JD-Next should be back up to traditional entrance requirements, says ABA consultant
JD-Next, a prelaw school exam administered by Aspen Publishing, should be used only as a secondary supplement to more established measurements of potential law student success, such as undergraduate grades or more established testing scores, according to a new report from a consultant for the ABA.
The memo, posted Jan. 16 on the ABA website, comes after the council of the ABA Section of Legal Education and Admissions to the Bar granted 47 of the 196 accredited U.S. law schools permission to use the fledgling exam that aims to reduce disparities in law school preparation.
The memo, written by Nathan Kuncel, an industrial organizational psychology professor at the University of Minnesota, concludes that the “JD-Next exam is a reliable and valid predictor of early law school grades but with multiple cautions and caveats that cannot be evaluated with the present data and may represent threats to its validity if used operationally for high-stakes decisions.”
As the law schools with permission for a variance from Standard 503 start accepting scores from the JD-Next exam, the weight of acceptance decisions “should be placed on the well-established combination of tests and grades while using JD-Next as a lightly weighted addition to the decision,” according to the 12-page report.
“If used as the primary piece of information in the admissions decisions, additional research would be needed to evaluate the inevitable potential threats to validity that come from high-stakes use of a decision-making tool for scarce opportunities like admission to prestigious law schools,” according to the memo.
Along with threats to data validity and other considerations, including the need for accommodations for students with disabilities in the instruction and for the JD-Next test were cited.
Once those issues are resolved and more data is collected establishing the JD-Next test as a reliable predictor of success, however, law school administrators could give it more weight in admissions decisions, the memo says.
Christopher Robertson, the founding principal investigator of the JD-Next research, is “delighted to receive the consultant’s report that, with various caveats and cautions, concludes that JD-Next is a valid and reliable test for law school admissions” and is consistent with multiple peer-reviewed studies, he wrote in an email to the ABA Journal.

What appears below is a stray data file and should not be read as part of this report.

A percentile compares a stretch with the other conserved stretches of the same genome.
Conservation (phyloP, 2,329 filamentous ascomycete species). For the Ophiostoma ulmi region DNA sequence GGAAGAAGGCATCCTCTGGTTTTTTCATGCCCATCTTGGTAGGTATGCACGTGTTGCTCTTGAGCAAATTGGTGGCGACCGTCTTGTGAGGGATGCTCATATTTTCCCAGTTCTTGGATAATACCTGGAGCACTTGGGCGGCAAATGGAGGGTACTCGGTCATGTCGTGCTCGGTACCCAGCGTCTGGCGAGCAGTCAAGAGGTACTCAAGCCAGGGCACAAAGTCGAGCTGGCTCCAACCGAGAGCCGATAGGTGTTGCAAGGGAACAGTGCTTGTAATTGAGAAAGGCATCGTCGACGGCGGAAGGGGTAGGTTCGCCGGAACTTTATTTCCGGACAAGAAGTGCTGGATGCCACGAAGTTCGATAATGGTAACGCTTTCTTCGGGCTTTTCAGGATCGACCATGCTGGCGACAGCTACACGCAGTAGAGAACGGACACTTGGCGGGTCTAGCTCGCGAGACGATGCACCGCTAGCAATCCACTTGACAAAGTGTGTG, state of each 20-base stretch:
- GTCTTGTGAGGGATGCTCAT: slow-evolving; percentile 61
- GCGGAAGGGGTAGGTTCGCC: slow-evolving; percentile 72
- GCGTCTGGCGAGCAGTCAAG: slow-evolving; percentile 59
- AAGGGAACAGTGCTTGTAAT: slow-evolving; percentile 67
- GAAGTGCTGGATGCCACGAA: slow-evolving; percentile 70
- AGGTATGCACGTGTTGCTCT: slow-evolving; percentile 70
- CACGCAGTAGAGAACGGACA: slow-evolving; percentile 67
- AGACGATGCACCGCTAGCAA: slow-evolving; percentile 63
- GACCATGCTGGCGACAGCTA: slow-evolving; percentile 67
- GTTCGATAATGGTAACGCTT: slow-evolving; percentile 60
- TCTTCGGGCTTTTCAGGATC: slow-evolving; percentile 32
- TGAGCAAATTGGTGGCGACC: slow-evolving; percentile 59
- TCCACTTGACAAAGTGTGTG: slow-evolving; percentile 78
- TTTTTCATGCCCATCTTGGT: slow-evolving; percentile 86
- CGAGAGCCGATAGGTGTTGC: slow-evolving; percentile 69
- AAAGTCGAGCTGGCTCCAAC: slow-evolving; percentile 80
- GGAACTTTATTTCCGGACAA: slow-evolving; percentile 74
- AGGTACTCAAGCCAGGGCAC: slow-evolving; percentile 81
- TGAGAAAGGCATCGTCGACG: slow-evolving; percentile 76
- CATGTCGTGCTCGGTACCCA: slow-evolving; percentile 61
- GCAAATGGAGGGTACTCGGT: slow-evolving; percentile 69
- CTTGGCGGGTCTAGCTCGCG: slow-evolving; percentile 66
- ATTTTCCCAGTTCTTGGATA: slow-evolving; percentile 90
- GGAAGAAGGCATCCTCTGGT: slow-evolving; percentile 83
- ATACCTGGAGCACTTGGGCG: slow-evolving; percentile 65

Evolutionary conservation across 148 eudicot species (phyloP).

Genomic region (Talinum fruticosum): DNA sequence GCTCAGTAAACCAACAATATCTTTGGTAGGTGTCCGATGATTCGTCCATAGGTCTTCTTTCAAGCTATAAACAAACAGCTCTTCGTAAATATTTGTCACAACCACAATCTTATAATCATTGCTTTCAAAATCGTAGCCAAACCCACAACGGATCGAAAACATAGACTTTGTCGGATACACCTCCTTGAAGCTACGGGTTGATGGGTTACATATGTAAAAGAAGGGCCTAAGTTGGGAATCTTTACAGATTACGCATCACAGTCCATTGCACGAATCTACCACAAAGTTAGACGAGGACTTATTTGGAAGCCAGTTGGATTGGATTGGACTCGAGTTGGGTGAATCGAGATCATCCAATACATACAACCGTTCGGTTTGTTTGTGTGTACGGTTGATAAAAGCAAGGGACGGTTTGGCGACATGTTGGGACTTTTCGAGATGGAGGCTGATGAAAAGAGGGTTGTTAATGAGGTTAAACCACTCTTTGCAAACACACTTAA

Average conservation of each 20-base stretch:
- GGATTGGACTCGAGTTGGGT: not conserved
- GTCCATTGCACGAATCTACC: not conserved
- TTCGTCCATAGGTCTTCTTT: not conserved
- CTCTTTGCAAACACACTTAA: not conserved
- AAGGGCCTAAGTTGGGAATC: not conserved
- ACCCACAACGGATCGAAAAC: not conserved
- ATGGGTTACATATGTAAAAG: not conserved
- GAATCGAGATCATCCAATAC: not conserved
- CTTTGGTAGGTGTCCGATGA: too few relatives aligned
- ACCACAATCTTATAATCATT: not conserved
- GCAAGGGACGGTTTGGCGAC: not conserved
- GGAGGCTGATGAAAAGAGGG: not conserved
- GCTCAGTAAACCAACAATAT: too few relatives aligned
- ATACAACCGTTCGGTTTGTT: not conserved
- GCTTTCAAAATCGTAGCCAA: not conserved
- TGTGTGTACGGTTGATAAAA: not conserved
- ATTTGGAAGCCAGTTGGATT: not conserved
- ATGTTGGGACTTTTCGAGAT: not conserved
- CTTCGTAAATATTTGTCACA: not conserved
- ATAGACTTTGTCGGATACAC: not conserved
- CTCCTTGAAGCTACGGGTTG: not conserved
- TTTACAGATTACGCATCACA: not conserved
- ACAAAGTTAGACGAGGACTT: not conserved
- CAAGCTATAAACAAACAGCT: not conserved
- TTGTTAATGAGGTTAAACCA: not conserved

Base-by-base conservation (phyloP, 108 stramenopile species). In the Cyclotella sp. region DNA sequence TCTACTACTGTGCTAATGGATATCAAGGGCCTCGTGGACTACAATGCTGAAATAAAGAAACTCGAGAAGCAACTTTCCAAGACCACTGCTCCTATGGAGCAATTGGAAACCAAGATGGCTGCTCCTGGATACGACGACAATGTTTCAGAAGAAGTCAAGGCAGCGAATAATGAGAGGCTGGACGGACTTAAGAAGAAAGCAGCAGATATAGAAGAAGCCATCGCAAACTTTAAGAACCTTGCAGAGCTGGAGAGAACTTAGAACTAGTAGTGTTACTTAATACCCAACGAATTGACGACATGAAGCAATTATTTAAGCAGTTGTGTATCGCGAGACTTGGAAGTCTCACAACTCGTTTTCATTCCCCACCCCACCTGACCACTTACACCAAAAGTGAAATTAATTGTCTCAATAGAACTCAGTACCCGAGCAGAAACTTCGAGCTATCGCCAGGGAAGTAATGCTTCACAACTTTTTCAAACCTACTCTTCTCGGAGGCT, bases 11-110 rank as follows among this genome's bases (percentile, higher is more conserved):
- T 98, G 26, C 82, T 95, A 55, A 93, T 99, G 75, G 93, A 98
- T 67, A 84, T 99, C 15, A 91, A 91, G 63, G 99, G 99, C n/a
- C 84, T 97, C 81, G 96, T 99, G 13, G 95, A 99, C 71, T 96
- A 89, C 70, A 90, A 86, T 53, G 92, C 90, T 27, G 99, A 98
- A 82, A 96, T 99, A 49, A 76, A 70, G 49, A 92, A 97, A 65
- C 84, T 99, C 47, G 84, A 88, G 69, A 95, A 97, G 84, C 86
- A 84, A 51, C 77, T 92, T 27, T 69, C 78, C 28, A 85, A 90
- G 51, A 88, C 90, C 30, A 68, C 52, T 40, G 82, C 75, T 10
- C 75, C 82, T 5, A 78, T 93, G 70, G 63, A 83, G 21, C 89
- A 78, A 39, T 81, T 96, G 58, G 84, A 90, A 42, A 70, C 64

“That predictive validity finding is exactly what is required by the ABA law school accreditation standards,” Robertson wrote, adding that JD-Next researchers will continue studying the test results.
Students take the JD-Next test following a series of online courses developed in 2019 by the University of Arizona James E. Rogers College of Law that teaches the basis of contract law, as well as case reading and analysis skills.
Data came from four samples—three collected from students who participated in in JD-Next curriculum and one who did not, as well as grades from their first year of law school. The group who didn’t take the class instead watched and wrote about television dramas—and, surprisingly, did fairly well, according to the memo.
Last year, the Section of Legal Education and Admissions to the Bar walked back its plans to go forward with a proposal to remove its long-standing requirement that law schools use the Law School Admission Test in admissions after law school deans expressed concerns that using the JD-Next exam would let in law students unlikely to graduate and pass the bar exam.
“This report underscores that far more research and proof is necessary before JD-Next should be used as a valid and reliable assessment for law school admission,” according to an email from a spokesperson from the Law School Admission Council, which administers the LSAT. “The report outlines numerous concerns and problems and calls for more research and information.”
The U.S. Supreme Court’s June 2023 ruling banning race-conscious admissions has led to concerns that achieving diverse law school classes will be a struggle.
The ABA council will review this report and any resulting comments at its February meeting, according to the ABA website.